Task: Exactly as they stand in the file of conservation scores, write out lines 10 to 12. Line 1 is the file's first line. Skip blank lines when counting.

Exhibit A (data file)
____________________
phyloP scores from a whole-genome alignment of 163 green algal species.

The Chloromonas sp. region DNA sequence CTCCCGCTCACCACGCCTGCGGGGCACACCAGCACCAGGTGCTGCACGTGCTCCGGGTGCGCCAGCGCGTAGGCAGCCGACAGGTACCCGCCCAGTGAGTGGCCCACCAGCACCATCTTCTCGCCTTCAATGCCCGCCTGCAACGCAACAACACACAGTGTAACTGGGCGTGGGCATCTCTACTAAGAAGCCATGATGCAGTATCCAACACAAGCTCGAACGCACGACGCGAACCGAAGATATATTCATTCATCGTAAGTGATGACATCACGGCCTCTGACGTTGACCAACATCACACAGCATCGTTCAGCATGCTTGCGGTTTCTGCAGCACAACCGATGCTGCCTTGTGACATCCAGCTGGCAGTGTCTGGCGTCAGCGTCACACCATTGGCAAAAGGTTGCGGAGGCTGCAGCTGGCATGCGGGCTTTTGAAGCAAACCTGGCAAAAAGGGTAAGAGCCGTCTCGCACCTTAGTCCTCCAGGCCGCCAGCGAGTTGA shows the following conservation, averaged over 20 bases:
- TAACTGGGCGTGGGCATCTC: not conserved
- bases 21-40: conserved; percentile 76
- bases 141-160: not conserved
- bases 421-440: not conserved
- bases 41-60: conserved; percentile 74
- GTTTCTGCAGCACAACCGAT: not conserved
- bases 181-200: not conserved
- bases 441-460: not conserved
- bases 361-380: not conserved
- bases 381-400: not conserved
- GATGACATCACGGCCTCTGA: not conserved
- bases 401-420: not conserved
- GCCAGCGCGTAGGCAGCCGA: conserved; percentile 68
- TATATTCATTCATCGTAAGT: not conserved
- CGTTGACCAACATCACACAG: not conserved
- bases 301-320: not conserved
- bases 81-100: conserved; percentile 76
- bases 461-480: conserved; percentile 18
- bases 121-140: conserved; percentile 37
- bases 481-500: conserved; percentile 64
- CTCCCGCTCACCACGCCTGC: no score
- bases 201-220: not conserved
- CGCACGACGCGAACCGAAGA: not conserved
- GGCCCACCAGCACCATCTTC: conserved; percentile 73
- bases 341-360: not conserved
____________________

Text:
- bases 441-460: not conserved
- bases 361-380: not conserved
- bases 381-400: not conserved